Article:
“Joseph Creed is a paparazzo, one of that un-illustrious band of photographers whose sole purpose in life is to chase and harass celebrities for candid shots, preferably of the seedier kind. Creed, himself, is a sleaze of the first order, but good at his job; nothing will stop him getting the right shot. He’s a coward, a liar and a would-be blackmailer. He’s also a womaniser and a divorcee. He looks a little like the actor Mickey Rourke (and is aware of it). After the funeral ceremony of a major Hollywood actress, he photographs a man of ravaged appearence desecrating the grave. Creed himself is observed and there follows a series of horrific events designed to intimidate him into handing over the film. The person he has photographed bears a remarkable resemblance to a man hanged in the 1930s for murder and the mutilation of children. Creed eventually discovers his antagonists are the Fallen Angels of Europe, whose origins can be traced to Biblical sources. Their powers are waning, the centuries and the evil they have perpetrated have taken their toll. The demons are weary. Creed finds them in an old folk’s rest home…”
Review by April Furst
Joe Creed is not likeable at first – he is a sort of slow burn. Although, at the start of the book he does claim to be a self-confessed scum bag; however, his later actions proves differently.
James Herbert is still the undisputed King of British horror and his books are a British institution. Although, I do not think this is one of his best books – I am comparing this book to the whole of his works but that in no way invalidates “Creed”’s merit.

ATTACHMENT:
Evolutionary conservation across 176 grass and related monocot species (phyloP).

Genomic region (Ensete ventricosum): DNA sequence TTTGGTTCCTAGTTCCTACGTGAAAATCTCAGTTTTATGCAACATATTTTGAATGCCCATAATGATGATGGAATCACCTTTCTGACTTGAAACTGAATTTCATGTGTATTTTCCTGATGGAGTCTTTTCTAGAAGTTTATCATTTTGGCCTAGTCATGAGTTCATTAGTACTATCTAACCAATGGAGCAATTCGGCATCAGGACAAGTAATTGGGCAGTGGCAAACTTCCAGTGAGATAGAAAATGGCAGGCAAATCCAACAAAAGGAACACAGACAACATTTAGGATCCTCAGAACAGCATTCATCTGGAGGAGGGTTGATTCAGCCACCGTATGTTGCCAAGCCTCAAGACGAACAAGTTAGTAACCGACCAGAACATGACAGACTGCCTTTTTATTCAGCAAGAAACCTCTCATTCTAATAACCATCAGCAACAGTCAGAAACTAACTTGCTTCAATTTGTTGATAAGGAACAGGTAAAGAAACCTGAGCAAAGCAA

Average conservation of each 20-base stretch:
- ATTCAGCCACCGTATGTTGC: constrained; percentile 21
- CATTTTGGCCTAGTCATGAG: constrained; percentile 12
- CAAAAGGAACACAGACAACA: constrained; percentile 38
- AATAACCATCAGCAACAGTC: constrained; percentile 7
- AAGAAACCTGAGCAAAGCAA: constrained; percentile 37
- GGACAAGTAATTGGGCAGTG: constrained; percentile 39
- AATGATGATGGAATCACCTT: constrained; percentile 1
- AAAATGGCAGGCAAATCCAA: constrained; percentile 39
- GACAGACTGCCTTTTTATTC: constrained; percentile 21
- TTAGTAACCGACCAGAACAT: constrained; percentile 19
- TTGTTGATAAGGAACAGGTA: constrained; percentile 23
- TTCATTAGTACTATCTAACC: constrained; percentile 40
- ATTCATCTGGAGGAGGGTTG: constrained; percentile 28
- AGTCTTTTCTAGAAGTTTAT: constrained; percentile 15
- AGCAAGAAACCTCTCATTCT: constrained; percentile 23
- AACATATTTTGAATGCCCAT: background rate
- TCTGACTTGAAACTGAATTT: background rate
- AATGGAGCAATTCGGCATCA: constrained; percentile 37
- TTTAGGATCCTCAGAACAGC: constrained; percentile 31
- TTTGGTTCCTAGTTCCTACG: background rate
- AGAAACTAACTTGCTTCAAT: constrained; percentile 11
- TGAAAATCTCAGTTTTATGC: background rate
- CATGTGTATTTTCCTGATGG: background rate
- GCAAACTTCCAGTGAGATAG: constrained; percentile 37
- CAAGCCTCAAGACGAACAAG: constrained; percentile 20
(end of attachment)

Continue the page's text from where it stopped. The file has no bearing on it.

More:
“Creed” is a macabre psychological horror with the right blend of creepy and disturbing. It is uniquely British and it is one book that highlights Herbert’s pithy and refreshing writing style.
“Creed” is fast paced and hooks you right in on the first page. There is plenty of sleight of hand and double dealings to keep you guessing.
Joe Creed, paparazzi- inadvertently snaps off a few pictures he shouldn’t have had at an old starlets funeral. What he sees, kicks off a macabre adventure. The supernatural powers that be, wants Joe’s negatives and pictures at any cost.
Cally appears as a casual acquaintance just as the relentless supernatural attacks start. Joe ignores the requests for the pictures until they kidnap his son. He finds he needs to trust Cally, but everything about her is dubious.
Quickly plunged into a world of the occult and demon worshipping, Creed will do anything to get his son back.
Herbert often uses sex as a tool of psychological warfare- and this books no different. Sex is used to confuse and distract Creed, and even used as a method to have him spiral down into madness.
Newly re-issued by Pan Macmillan in paperback and e-book editions, after James Herbert’s passing some years ago. There is no reason why you shouldn’t rediscover James Herbert and see for yourself why he is a legend.